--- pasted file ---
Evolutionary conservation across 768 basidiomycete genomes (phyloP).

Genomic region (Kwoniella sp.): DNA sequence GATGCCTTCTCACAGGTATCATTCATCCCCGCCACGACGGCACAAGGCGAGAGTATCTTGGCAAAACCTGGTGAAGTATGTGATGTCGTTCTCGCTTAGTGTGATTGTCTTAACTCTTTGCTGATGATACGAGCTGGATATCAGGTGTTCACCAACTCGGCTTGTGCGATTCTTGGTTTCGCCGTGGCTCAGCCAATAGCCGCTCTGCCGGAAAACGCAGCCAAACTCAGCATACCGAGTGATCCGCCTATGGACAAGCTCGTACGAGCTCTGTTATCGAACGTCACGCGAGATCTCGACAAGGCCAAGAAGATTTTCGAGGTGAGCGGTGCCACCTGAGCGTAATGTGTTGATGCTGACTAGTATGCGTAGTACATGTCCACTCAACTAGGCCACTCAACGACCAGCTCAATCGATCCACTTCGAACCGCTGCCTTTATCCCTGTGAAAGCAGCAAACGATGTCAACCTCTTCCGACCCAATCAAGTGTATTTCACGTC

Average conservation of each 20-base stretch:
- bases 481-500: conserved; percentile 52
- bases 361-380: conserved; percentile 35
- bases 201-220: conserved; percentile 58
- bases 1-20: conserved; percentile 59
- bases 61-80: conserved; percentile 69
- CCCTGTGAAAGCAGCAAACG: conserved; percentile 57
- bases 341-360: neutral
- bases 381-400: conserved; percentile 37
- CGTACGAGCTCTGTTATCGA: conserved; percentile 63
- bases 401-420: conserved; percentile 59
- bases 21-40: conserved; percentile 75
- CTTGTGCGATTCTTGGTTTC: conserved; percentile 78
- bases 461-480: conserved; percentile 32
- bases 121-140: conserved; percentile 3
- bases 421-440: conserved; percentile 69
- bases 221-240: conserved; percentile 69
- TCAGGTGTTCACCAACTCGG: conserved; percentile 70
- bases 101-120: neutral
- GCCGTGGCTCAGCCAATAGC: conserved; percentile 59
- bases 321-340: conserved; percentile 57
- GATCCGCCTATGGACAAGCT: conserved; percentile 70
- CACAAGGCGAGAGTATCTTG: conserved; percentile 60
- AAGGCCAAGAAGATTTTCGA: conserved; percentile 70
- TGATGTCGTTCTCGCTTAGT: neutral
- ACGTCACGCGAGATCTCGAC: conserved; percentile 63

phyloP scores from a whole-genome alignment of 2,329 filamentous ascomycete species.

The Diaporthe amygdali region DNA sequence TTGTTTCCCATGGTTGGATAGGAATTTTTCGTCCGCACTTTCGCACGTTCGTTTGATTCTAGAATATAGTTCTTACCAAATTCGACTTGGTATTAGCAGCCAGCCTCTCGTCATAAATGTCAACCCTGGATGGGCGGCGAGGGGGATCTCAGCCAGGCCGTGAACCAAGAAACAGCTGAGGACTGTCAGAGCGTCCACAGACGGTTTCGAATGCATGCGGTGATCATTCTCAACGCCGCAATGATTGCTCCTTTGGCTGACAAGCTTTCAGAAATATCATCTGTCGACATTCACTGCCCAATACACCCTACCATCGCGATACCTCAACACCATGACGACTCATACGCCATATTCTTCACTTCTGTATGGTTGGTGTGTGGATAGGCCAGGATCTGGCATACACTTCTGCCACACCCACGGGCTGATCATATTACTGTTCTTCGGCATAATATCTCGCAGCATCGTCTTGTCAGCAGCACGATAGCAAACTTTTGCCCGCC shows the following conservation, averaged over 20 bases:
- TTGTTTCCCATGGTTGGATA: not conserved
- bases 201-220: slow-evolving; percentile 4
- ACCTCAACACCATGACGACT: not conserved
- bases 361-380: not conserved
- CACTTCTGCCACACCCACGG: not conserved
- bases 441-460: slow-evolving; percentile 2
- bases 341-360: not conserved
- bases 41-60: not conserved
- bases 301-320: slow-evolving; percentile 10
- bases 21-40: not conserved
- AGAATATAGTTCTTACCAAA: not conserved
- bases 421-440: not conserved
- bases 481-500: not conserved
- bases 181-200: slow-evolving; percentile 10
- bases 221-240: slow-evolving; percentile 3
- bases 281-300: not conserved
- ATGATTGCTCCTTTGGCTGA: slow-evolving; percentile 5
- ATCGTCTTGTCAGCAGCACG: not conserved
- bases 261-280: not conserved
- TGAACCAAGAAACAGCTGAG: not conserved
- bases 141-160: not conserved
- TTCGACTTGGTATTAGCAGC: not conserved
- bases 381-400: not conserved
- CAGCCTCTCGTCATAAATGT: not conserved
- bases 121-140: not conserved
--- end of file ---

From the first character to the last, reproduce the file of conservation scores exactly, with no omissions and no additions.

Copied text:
Evolutionary conservation across 768 basidiomycete genomes (phyloP).

Genomic region (Kwoniella sp.): DNA sequence GATGCCTTCTCACAGGTATCATTCATCCCCGCCACGACGGCACAAGGCGAGAGTATCTTGGCAAAACCTGGTGAAGTATGTGATGTCGTTCTCGCTTAGTGTGATTGTCTTAACTCTTTGCTGATGATACGAGCTGGATATCAGGTGTTCACCAACTCGGCTTGTGCGATTCTTGGTTTCGCCGTGGCTCAGCCAATAGCCGCTCTGCCGGAAAACGCAGCCAAACTCAGCATACCGAGTGATCCGCCTATGGACAAGCTCGTACGAGCTCTGTTATCGAACGTCACGCGAGATCTCGACAAGGCCAAGAAGATTTTCGAGGTGAGCGGTGCCACCTGAGCGTAATGTGTTGATGCTGACTAGTATGCGTAGTACATGTCCACTCAACTAGGCCACTCAACGACCAGCTCAATCGATCCACTTCGAACCGCTGCCTTTATCCCTGTGAAAGCAGCAAACGATGTCAACCTCTTCCGACCCAATCAAGTGTATTTCACGTC

Average conservation of each 20-base stretch:
- bases 481-500: conserved; percentile 52
- bases 361-380: conserved; percentile 35
- bases 201-220: conserved; percentile 58
- bases 1-20: conserved; percentile 59
- bases 61-80: conserved; percentile 69
- CCCTGTGAAAGCAGCAAACG: conserved; percentile 57
- bases 341-360: neutral
- bases 381-400: conserved; percentile 37
- CGTACGAGCTCTGTTATCGA: conserved; percentile 63
- bases 401-420: conserved; percentile 59
- bases 21-40: conserved; percentile 75
- CTTGTGCGATTCTTGGTTTC: conserved; percentile 78
- bases 461-480: conserved; percentile 32
- bases 121-140: conserved; percentile 3
- bases 421-440: conserved; percentile 69
- bases 221-240: conserved; percentile 69
- TCAGGTGTTCACCAACTCGG: conserved; percentile 70
- bases 101-120: neutral
- GCCGTGGCTCAGCCAATAGC: conserved; percentile 59
- bases 321-340: conserved; percentile 57
- GATCCGCCTATGGACAAGCT: conserved; percentile 70
- CACAAGGCGAGAGTATCTTG: conserved; percentile 60
- AAGGCCAAGAAGATTTTCGA: conserved; percentile 70
- TGATGTCGTTCTCGCTTAGT: neutral
- ACGTCACGCGAGATCTCGAC: conserved; percentile 63

phyloP scores from a whole-genome alignment of 2,329 filamentous ascomycete species.

The Diaporthe amygdali region DNA sequence TTGTTTCCCATGGTTGGATAGGAATTTTTCGTCCGCACTTTCGCACGTTCGTTTGATTCTAGAATATAGTTCTTACCAAATTCGACTTGGTATTAGCAGCCAGCCTCTCGTCATAAATGTCAACCCTGGATGGGCGGCGAGGGGGATCTCAGCCAGGCCGTGAACCAAGAAACAGCTGAGGACTGTCAGAGCGTCCACAGACGGTTTCGAATGCATGCGGTGATCATTCTCAACGCCGCAATGATTGCTCCTTTGGCTGACAAGCTTTCAGAAATATCATCTGTCGACATTCACTGCCCAATACACCCTACCATCGCGATACCTCAACACCATGACGACTCATACGCCATATTCTTCACTTCTGTATGGTTGGTGTGTGGATAGGCCAGGATCTGGCATACACTTCTGCCACACCCACGGGCTGATCATATTACTGTTCTTCGGCATAATATCTCGCAGCATCGTCTTGTCAGCAGCACGATAGCAAACTTTTGCCCGCC shows the following conservation, averaged over 20 bases:
- TTGTTTCCCATGGTTGGATA: not conserved
- bases 201-220: slow-evolving; percentile 4
- ACCTCAACACCATGACGACT: not conserved
- bases 361-380: not conserved
- CACTTCTGCCACACCCACGG: not conserved
- bases 441-460: slow-evolving; percentile 2
- bases 341-360: not conserved
- bases 41-60: not conserved
- bases 301-320: slow-evolving; percentile 10
- bases 21-40: not conserved
- AGAATATAGTTCTTACCAAA: not conserved
- bases 421-440: not conserved
- bases 481-500: not conserved
- bases 181-200: slow-evolving; percentile 10
- bases 221-240: slow-evolving; percentile 3
- bases 281-300: not conserved
- ATGATTGCTCCTTTGGCTGA: slow-evolving; percentile 5
- ATCGTCTTGTCAGCAGCACG: not conserved
- bases 261-280: not conserved
- TGAACCAAGAAACAGCTGAG: not conserved
- bases 141-160: not conserved
- TTCGACTTGGTATTAGCAGC: not conserved
- bases 381-400: not conserved
- CAGCCTCTCGTCATAAATGT: not conserved
- bases 121-140: not conserved